I thought I was going to forfeit the ticket to this year’s Thanksgiving recipe frenzy. I thought, for some strange reason, that this year’s Thanksgiving is sitting (impossibly…) on November 18th, and that by the time around November 12th when I start to entertain the idea of a Thanksgiving recipe, that it would already be too late… After all, I heard this is a holiday meal that people plan ahead for. I heard that even before the first leaf turned brown, the happy Californian designer-turkeys still obliviously eating their organic feeds, have no idea that someone in New York has already claimed the right to carve them apart and break their wishbones in two months-time. Better not tell them is what I think.
So the point is, a few days ago I suddenly realized I do have time this year, that it wasn’t too late. I could still do this! I could still… well, here’s where I ran into another problem.
You see… the problem is, I heard that more than the turkey really, that Thanksgiving is secretly all about the “stuffing”… or did I hear “dressing” as well? I heard that the anticipation over the designer-turkey is really all just mandatory and in… coordinated spirits only, that the focus is really on what’s being shoved inside its rear end. So much so, I heard that people bake the “extras” on the side, suspiciously 3-times the amount of what’s actually being stuffed into the bird. Say, mis-calculation?…. or playing clueless at not knowing how much stuff a turkey can actually hold? If you ask me, this all sounds perfectly logical as we all know that underneath that roasted turkey’s superficially glistening and browned skin-suit, there’s nothing but a whole lot of bore and dryness, so she’s really got nothing to complain about if all that people want from her is to stare at what’s on her ass. So I guess, I should focus on that as well. Yup…
Oh right, yeah, the problem. I mean, so… this “dressing” thing… what is it supposed to taste like again?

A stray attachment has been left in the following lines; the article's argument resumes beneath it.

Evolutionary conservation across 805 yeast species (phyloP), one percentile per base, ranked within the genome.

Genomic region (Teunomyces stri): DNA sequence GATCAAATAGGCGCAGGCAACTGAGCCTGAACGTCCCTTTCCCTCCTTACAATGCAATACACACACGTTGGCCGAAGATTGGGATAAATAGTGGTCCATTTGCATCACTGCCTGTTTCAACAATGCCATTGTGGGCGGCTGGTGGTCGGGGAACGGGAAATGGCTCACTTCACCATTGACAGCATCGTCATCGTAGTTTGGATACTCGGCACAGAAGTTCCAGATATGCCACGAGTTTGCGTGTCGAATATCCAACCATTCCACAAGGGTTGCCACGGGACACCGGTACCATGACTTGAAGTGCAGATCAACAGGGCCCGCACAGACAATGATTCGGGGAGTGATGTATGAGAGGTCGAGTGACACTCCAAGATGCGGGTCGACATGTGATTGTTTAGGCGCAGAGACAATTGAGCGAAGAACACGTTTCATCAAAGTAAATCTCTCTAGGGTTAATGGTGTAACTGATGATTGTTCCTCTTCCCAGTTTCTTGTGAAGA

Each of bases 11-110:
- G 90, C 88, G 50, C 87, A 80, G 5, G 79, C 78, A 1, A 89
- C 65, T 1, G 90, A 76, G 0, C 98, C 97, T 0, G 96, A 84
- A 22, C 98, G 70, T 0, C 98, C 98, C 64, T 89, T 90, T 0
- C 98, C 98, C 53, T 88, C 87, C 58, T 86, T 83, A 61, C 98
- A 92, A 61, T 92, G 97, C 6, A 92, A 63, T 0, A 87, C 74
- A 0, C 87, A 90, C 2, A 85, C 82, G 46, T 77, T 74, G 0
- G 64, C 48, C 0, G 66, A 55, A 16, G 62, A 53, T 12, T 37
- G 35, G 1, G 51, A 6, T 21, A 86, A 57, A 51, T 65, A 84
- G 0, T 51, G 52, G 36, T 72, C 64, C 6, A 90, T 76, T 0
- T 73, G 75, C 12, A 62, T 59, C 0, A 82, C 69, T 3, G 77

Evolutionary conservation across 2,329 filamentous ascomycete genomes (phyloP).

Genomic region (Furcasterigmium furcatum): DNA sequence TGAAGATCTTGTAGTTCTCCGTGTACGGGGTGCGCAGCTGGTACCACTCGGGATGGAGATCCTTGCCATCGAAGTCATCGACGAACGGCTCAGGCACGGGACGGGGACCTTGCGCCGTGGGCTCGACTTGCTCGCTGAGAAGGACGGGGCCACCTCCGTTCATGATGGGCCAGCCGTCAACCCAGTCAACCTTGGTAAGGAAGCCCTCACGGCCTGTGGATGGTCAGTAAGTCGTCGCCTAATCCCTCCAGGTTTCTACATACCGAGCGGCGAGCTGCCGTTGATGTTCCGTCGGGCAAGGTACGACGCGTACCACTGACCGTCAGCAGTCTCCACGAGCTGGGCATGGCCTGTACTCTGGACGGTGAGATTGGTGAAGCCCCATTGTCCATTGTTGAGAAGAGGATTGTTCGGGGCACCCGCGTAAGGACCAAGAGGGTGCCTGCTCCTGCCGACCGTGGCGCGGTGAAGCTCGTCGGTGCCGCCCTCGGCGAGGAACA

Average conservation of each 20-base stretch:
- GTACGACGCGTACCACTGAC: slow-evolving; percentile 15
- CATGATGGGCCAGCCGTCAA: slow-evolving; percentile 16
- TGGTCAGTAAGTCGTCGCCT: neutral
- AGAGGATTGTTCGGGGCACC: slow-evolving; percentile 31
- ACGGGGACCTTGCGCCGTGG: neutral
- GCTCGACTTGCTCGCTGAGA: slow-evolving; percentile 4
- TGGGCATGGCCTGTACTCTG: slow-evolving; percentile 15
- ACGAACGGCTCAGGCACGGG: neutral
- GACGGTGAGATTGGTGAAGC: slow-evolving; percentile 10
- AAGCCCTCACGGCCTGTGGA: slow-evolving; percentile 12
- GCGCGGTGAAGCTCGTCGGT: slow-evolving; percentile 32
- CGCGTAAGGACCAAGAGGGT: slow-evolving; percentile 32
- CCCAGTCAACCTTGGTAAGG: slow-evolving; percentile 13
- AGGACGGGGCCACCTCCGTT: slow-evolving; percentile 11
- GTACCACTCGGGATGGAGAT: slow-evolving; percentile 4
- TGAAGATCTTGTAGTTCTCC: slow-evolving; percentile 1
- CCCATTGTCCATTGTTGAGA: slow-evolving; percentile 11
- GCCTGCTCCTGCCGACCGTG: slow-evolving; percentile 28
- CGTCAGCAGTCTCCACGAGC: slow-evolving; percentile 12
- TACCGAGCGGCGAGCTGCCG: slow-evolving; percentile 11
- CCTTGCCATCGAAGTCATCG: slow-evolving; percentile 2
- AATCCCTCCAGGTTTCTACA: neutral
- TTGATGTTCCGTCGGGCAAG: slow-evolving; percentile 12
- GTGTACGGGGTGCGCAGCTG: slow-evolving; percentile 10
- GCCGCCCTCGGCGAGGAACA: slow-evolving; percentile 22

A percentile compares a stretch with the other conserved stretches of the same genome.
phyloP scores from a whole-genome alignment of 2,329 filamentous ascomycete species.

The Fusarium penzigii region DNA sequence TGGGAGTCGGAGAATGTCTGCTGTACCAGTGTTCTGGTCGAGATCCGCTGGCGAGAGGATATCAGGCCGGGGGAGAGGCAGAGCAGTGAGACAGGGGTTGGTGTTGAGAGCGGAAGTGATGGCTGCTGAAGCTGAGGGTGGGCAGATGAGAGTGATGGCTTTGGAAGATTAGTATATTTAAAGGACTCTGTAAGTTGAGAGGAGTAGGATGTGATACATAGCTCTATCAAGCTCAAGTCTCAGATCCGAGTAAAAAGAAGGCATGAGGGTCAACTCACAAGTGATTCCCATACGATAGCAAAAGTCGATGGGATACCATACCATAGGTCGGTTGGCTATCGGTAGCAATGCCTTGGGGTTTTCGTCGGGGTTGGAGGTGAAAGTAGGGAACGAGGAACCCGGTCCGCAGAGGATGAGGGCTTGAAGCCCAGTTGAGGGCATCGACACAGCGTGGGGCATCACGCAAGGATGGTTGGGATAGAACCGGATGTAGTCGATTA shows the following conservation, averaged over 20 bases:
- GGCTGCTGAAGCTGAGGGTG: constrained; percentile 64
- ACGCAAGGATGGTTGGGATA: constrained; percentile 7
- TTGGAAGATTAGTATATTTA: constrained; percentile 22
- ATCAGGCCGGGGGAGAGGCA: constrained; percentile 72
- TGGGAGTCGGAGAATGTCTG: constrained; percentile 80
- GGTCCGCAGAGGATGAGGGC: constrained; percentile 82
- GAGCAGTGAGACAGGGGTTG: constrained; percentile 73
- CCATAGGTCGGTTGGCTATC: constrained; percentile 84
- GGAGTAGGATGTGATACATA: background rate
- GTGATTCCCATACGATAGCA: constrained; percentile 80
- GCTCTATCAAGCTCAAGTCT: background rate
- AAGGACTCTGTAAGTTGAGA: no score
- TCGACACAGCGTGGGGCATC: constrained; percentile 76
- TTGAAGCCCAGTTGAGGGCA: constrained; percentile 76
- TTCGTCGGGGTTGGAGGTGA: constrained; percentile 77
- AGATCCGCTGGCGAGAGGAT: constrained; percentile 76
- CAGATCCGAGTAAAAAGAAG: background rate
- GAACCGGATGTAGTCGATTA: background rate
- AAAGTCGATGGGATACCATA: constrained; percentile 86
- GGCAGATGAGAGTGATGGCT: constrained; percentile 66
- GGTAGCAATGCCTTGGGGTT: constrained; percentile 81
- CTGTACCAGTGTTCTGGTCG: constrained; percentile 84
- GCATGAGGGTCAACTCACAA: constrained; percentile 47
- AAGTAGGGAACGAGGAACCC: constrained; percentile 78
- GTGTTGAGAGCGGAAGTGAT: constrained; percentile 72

Uhm… yeah, I believe I’ve never… actually… eaten a Thanksgiving dinner.
It’s ok to feel the urge to pat my head… I’m not offended. But let’s not get into the “how!!?“, because it’ll turn into an obnoxiously long description of self-pity and clear life-long personality defects. Let’s focus on the stuffing (…or “dressing”… whatever). Due to lack of experience in direct contact, I’ve been searching for answers online which inversely aided the confusion. Liquid-soaked breads of various kind that are baked with an assortment of vegetables, partial proteins, herbs and spices? Really? I grew fairly certain at the unspoken reason why stuffing/dressing isn’t made on any other day of the year but Thanksgiving… It’s conveniently inappropriate for anyone to complain when the meal is all about being “thankful”. But just when I was about to toss out all this stuffing/dressing experiment, a stand-out recipe caught my attention.
Oyster stuffings? Oh now we’re talking.
Every authentic, discerning, self-respecting food-lover should rejoice at the idea of putting oysters in more things we eat. Right? Right, I knew you’d agree. And more important than the presumable deliciousness that the original recipe describes, is the possibility it arouses. What goes really really well with oysters?
It is crazy. It’s kimchi.
A Korean tradition that is rapidly gaining popularity on a global scale. And who knew! Oysters and kimchi, they simpatico! You didn’t know about this? Well you should definitely do now. Go, go ahead. Go get yourself some shucked oysters. In fact, if unavailable, go to extreme measures to shuck them yourselves! Because this, is worth it. Because this. Is so. Good. Good as in I don’t think I can handle making it only once a year. Good as in we, who thought we would have no adequate dinner to eat that night, ended up ravaging this stuffing/dressing with nothing else but more stuffing/dressing. And with whatever part that was left of it chilling in the fridge since, all I could think about is re-heating it for snacks.